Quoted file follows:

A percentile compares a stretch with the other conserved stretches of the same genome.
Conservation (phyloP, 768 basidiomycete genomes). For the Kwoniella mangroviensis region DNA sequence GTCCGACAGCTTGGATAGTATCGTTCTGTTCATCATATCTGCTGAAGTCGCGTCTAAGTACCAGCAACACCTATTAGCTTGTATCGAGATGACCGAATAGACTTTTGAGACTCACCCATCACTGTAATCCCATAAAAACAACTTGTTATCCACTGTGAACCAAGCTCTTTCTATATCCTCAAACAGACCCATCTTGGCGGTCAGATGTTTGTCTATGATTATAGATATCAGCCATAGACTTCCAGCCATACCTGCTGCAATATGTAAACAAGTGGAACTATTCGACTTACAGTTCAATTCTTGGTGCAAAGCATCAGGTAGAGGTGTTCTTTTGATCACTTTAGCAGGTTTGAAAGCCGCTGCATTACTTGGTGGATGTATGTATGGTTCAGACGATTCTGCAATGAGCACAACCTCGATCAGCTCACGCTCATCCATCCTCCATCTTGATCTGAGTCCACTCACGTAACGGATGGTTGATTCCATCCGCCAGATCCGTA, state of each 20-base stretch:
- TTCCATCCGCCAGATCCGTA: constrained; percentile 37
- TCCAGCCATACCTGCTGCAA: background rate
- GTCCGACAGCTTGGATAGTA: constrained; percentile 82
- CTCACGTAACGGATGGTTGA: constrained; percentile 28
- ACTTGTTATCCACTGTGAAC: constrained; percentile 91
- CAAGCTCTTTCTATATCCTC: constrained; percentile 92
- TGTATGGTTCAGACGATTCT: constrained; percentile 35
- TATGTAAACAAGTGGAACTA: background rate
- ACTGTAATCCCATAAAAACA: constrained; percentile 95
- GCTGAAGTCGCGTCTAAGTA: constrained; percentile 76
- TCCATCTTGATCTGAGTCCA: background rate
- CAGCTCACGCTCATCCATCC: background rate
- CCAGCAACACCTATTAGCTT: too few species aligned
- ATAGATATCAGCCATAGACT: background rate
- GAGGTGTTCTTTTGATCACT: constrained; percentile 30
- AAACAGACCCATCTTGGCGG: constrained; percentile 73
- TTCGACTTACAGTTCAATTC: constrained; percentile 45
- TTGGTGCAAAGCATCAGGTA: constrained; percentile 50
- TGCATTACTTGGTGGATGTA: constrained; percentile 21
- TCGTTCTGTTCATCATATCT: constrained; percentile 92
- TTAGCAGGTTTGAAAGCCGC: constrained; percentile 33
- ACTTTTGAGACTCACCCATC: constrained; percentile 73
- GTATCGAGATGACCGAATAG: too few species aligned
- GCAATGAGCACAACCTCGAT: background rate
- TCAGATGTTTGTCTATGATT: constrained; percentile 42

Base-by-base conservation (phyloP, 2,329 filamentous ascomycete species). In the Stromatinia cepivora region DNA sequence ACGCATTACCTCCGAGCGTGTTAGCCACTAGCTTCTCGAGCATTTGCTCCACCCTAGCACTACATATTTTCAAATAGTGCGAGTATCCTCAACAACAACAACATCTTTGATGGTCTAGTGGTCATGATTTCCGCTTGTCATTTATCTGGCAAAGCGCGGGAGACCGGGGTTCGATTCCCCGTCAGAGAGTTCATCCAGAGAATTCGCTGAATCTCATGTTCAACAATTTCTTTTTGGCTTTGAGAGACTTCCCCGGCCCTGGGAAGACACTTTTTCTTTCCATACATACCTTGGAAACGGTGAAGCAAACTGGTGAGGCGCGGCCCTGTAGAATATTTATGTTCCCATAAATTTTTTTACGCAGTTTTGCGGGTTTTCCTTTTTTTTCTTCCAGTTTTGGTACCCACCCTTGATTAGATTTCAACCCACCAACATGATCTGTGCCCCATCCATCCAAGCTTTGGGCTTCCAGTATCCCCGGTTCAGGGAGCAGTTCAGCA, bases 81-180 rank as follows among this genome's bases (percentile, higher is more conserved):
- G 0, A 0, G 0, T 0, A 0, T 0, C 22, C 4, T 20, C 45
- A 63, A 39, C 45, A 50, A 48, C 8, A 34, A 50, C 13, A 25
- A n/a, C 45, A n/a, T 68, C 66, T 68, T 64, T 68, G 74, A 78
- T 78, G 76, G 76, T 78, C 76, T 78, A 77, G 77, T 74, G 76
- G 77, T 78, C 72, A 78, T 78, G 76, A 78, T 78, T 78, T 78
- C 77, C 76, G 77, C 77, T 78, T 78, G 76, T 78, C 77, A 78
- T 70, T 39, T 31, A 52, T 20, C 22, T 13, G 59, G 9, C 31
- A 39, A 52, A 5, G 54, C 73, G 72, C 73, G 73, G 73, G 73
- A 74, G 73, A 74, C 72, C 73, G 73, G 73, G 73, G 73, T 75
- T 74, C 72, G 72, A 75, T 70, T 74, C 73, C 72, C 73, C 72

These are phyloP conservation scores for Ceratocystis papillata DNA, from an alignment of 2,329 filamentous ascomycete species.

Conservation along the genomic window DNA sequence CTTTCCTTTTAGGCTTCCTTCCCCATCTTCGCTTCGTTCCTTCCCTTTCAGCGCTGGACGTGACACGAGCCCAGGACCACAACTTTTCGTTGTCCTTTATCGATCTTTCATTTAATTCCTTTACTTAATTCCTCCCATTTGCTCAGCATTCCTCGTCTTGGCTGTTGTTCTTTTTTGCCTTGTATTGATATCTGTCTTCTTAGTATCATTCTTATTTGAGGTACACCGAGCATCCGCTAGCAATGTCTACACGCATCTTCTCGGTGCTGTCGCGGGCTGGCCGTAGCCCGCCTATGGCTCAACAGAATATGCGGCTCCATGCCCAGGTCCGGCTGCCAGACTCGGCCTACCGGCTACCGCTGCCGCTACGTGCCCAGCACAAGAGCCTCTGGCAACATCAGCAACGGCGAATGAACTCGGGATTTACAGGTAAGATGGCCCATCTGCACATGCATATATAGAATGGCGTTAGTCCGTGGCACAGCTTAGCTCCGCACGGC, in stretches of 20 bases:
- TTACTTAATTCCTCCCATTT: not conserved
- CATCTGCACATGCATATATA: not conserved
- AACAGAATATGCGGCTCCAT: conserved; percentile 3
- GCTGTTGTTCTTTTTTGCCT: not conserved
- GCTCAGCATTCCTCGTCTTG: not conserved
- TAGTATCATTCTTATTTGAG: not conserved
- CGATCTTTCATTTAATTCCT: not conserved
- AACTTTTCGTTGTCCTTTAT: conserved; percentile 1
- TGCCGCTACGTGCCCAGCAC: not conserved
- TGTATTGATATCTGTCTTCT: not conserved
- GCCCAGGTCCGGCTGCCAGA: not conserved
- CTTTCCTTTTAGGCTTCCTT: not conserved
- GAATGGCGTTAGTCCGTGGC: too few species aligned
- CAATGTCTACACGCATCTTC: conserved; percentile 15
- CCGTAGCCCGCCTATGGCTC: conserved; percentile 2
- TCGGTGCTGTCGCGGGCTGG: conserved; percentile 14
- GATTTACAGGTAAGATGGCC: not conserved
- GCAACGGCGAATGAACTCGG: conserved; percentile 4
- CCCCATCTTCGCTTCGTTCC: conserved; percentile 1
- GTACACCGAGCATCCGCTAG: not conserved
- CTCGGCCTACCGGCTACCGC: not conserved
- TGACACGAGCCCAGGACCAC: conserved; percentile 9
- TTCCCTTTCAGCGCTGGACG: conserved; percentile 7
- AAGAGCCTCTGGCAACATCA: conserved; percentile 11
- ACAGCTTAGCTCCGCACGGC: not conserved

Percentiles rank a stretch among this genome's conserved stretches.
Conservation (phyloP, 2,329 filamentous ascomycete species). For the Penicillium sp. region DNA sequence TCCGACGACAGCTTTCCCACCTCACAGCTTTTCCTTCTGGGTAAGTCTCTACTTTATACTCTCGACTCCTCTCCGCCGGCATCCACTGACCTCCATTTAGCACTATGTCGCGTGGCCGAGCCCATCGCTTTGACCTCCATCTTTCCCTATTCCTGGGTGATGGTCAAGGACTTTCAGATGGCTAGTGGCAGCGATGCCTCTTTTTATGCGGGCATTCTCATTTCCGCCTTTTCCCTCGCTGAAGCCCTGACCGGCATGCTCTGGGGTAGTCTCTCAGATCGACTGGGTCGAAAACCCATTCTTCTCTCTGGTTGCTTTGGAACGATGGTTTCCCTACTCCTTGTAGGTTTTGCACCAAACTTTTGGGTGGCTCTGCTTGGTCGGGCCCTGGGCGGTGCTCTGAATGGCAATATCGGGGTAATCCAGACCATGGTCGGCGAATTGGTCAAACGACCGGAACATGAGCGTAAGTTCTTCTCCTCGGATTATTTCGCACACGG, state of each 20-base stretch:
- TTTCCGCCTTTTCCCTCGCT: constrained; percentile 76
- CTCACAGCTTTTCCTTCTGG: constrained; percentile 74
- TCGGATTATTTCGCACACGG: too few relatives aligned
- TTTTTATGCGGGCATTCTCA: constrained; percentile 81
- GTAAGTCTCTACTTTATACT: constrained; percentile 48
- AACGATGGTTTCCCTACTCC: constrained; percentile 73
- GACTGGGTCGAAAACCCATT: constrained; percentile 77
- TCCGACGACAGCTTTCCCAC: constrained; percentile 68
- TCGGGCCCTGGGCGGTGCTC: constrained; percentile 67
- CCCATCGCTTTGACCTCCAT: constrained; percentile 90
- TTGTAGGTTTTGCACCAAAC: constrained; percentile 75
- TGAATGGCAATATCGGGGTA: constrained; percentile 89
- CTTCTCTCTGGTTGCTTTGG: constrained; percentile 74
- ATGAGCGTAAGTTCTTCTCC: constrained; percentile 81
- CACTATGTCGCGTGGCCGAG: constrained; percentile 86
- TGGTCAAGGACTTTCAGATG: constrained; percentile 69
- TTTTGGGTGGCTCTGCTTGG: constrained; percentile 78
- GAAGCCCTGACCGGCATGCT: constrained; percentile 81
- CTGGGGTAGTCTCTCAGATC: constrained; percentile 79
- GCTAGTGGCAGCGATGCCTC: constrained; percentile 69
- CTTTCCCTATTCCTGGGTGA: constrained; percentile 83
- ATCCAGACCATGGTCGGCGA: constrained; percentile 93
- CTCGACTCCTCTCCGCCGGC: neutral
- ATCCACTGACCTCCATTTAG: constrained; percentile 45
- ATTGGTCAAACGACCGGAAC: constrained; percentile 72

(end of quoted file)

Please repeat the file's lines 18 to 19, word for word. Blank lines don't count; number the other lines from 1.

- AAACAGACCCATCTTGGCGG: constrained; percentile 73
- TTCGACTTACAGTTCAATTC: constrained; percentile 45